The search for a “threshold” acceleration, below which concussive injury is prevented, has continued into the 21st century.18,22 In 2003, Pellman and colleagues18 purported that a peak translational acceleration of 98.9g was associated with a 74% risk of cerebral injury, arguing that helmet constructs should be measured by their ability to limit TA. Subsequent reports have suggested that the frequency of injuries reported by Pellman et al. are grossly overestimated, attributing inaccuracies to selection bias associated with inclusion and measurement of only those impacts associated with concussion.3 In recent years, many reports have offered insight regarding the predictive value of additional surrogate parameters in helmeted impacts. A comprehensive study by Greenwald et al.12 reported that a combination of variables, including TA, RA, impact location, and head injury criterion, provided the highest sensitivity with regard to prediction of concussion.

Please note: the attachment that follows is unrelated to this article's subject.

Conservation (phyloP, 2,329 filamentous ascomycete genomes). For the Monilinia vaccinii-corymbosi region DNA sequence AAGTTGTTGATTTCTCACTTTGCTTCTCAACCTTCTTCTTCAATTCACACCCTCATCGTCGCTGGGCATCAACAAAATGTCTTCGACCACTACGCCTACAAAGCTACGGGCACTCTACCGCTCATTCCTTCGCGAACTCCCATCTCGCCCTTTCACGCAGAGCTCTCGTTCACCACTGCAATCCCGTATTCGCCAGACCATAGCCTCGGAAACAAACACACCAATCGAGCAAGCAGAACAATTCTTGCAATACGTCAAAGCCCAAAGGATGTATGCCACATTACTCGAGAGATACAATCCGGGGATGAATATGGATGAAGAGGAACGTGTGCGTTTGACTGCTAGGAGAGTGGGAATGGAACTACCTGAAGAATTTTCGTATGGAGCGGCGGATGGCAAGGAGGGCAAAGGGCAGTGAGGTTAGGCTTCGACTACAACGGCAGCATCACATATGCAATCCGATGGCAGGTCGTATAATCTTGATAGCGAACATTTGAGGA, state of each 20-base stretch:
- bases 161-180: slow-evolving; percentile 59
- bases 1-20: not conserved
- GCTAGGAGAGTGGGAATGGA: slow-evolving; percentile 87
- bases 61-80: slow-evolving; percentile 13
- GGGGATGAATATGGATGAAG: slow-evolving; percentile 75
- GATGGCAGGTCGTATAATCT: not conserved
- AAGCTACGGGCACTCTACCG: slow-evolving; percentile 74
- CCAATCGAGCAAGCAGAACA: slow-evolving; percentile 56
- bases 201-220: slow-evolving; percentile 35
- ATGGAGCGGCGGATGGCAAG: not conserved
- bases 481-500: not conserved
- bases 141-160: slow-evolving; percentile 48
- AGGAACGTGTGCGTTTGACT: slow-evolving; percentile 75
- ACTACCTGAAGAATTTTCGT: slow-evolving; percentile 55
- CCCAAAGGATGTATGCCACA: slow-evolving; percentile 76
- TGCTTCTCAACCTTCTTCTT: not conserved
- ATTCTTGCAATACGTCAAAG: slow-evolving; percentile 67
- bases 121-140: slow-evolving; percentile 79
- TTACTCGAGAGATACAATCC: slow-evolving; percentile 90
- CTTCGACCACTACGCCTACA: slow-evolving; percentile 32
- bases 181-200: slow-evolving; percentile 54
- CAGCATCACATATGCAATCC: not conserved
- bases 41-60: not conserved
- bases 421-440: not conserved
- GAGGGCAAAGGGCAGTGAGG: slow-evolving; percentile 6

Despite a considerable amount of speculation, the literature search performed in this review highlights the indistinct and complex relationship between acceleration and concussive symptoms. Tables 2 and 3 list the average TAs experienced by high school and collegiate players who experienced a concussion (93.9g and 118.4g, respectively). A review of Table 4 helps to gauge the relative severity of these statistics. The aforementioned TAs are lower than the mean numbers reported for the top 1% of collisions for each respective level, but greater than the mean numbers reported for the top 5% of collisions, placing the mean TA associated with collision somewhere between the 95th and 99th percentiles. This estimation is consonant with the report by Schnebel et al.,21 who estimated that most concussions were associated with accelerations involving the top 3% of impacts. However, while these accelerations are encountered on a relatively frequent basis in American football (by definition, approximately 1 in 33 collisions), concussions are, in fact, decidedly rare events. Table 1 illustrates that across 7 studies and nearly 560,000 collisions, only 98 concussions (approximately 1 concussion per every 5000 collisions) were reported. Otherwise stated, while approximately 3% of collisions are associated with TAs greater than the mean TA associated with concussion, only about 0.02% of collisions actually result in a concussion.